within the organization. Thinking back to Maslow’s hierarchy of needs, this understanding
of relative worth can lead to satisfaction in the need areas of self-esteem and self-
actualization.

Competitive Evaluation, Market Evaluation, and Market Positioning: While job evaluation is
a focus of comparative worth within the organization, the competitive and market
evaluation is identifying the relative value of jobs based on what other employers are
paying for similar work performed outside the organization. With the knowledge gained
through a competitive or market evaluation, the organization can then decide its market
positioning, whether it will match the market, lead it, or lag behind. The decisions for
market positioning are significant decisions for the overall total rewards approach to
compensation management. Although it is only one of the decisions to be made, it is one
of the very important major decisions and will affect the other two elements of non-
monetary rewards and other elements of the work environment.

External competitiveness is information gained through the competitive and market
evaluation and refers to the pay relationships among organizations. This is the value of a
job as measured by pay relative to its competition (Milkovich & Newman, 2008). The
factors that shape the external competitiveness include the labor market, the individual
product or service markets, and organizational factors. The organizational factors are
those related to the business strategy, the experience of the workforce, and the size and
profitability of the organization. The market competitiveness of compensation has a
significant impact on how equitably employees view their compensation. Providing
competitive compensation to employees is a necessity for all employers for recruitment,
retention, and motivation (Mathis & Jackson, 2008). Most organizations establish specific
policies about where they want to be positioned in the labor market; this is called market
positioning and is a key element of the organization’s compensation philosophy.

The three competitive pay policy alternatives generally attributed to the decisions that
organizations make for market positioning are to:

match: paying with the competition

lead: paying more than the competition

lag: paying below-market rates

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Organizations do not base their decisions about market position on base pay alone.
Rather, they also include the variable forms of compensation that are awarded for the
position. The basic premise is that the competitiveness of pay will affect the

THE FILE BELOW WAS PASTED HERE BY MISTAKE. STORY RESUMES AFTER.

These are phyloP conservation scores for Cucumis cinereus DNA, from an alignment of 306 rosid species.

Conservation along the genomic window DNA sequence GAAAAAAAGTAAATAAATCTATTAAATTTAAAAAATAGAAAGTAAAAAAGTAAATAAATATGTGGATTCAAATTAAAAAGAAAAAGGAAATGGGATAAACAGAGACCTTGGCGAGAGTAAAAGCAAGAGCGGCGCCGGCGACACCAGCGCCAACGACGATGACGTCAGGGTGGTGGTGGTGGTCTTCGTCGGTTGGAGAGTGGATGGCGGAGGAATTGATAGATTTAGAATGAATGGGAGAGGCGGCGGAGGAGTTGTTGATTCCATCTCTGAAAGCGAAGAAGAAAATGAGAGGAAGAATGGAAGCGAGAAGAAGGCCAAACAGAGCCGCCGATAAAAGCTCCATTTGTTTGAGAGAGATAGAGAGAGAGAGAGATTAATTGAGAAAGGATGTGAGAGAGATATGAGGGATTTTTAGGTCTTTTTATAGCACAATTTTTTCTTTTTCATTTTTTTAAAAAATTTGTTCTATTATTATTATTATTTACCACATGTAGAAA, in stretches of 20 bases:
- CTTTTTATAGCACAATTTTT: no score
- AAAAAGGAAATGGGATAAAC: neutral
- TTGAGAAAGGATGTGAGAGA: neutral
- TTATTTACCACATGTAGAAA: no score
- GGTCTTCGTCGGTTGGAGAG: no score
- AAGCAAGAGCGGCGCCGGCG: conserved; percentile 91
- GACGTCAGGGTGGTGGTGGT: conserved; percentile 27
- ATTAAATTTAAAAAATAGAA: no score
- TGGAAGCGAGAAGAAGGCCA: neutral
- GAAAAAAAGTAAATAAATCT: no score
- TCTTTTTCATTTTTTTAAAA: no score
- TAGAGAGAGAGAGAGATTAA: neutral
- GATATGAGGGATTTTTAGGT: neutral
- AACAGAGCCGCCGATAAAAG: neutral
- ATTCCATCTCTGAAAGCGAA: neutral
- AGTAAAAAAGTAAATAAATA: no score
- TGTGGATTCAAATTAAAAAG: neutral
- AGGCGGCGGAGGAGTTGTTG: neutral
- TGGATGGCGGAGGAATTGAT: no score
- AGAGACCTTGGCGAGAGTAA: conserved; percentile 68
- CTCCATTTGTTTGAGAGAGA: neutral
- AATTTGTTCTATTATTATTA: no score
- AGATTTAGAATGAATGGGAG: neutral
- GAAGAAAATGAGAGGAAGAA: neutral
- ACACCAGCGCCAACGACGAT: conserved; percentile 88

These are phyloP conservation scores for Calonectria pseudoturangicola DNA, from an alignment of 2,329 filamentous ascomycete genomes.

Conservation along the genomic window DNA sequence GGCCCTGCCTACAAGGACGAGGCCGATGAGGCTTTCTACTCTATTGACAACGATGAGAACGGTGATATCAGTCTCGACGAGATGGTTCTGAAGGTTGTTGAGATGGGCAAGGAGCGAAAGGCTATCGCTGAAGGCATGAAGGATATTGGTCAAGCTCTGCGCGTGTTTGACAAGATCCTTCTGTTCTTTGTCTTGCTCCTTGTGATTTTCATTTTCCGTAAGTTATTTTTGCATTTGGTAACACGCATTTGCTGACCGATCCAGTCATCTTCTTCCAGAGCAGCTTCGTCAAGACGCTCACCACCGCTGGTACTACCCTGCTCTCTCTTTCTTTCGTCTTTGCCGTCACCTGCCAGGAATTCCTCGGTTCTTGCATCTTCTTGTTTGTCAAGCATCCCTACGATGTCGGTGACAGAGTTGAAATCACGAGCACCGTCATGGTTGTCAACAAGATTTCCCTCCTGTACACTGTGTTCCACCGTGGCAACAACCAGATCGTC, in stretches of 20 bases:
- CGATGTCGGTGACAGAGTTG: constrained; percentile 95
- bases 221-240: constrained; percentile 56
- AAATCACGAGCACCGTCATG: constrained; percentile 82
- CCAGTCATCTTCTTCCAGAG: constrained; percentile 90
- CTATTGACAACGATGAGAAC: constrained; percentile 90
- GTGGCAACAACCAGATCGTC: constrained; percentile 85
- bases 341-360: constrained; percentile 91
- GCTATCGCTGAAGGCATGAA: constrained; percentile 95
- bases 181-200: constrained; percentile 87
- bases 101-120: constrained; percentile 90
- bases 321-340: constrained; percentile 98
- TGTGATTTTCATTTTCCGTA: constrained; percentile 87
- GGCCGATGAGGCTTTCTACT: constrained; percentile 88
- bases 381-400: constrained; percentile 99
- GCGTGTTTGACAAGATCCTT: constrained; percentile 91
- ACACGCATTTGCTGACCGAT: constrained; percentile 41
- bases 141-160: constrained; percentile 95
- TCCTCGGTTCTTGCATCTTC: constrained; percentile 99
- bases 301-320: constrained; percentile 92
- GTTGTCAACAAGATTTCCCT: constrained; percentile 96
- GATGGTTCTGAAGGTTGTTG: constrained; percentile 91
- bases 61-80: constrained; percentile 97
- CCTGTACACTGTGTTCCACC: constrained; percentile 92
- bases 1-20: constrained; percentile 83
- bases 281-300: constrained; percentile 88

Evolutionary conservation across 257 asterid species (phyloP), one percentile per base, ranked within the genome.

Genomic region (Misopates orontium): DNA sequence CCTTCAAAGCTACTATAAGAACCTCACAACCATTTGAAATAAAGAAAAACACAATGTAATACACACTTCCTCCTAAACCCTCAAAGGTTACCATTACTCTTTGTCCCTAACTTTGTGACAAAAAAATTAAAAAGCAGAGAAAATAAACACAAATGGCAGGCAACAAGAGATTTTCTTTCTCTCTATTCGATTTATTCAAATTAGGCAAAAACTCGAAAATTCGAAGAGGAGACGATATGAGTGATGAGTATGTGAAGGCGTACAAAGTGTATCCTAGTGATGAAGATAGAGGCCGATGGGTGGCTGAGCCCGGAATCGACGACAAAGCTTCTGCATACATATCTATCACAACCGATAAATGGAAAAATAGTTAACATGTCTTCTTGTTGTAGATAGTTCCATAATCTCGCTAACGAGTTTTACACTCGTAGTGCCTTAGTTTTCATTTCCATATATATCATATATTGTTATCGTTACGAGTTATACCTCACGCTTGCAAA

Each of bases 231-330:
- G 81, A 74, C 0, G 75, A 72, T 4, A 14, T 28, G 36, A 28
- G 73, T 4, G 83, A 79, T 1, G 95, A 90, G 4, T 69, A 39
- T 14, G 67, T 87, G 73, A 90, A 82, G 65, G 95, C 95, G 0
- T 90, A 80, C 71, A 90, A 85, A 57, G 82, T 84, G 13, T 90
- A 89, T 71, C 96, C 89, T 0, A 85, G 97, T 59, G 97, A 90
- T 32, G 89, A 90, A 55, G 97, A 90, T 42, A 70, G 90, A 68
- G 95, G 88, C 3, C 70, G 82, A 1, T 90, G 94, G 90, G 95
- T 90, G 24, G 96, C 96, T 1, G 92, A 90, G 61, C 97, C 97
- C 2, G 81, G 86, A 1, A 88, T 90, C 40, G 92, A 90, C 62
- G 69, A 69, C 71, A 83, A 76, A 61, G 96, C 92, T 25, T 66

organization’s ability to achieve its compensation objectives, and this in turn will affect its
performance. Today it is realized, in the total rewards approach to compensation
management, that the monetary element of the reward package has to be evaluated along
with all the other important elements of non-monetary rewards and the other important
elements of the work experience. Rather than focusing on just one aspect of the
compensation strategy, all dimensions but be considered together. In module 4, the
design of the total rewards philosophy of the organization will be discussed and it is
revealed then how organizations make their decisions on the monetary element not in
isolation but in conjunction with other elements. In their book, The Workforce Scorecard,
Huselid, Becker, and Beatty (2005) concur by stating that embedding compensation
strategy within the broader HR strategy affects results. They share that compensation
does not operate alone, but as a part of the overall HR perspective.

Eventually, however, organizations will have to make the decisions as to what their market
position will be regarding compensation. “Given the choice to match, lead, or lag, the
most common policy is to match rates paid by competitors” (Milkovich & Newman, 2008,
p. 201). Organizations justify this policy by saying that failure to match competitors rates
would make the existing employees unhappy and limit the organization’s ability to recruit.
Many non-union organizations tend to match or even lead the competition in order to
discourage the formation of unions. However, while the compensation being viewed as fair
brings some advantages, it may not necessarily lead to the ability to recruit, retain, and
motivate unless other important aspects of the reward package are offered to satisfy the
employees’ wants, needs, and desires.

Just as a company would attempt to “position” its products or services in terms of price
(similar to how Wal-Mart positions itself as a low cost leader), or geographically (as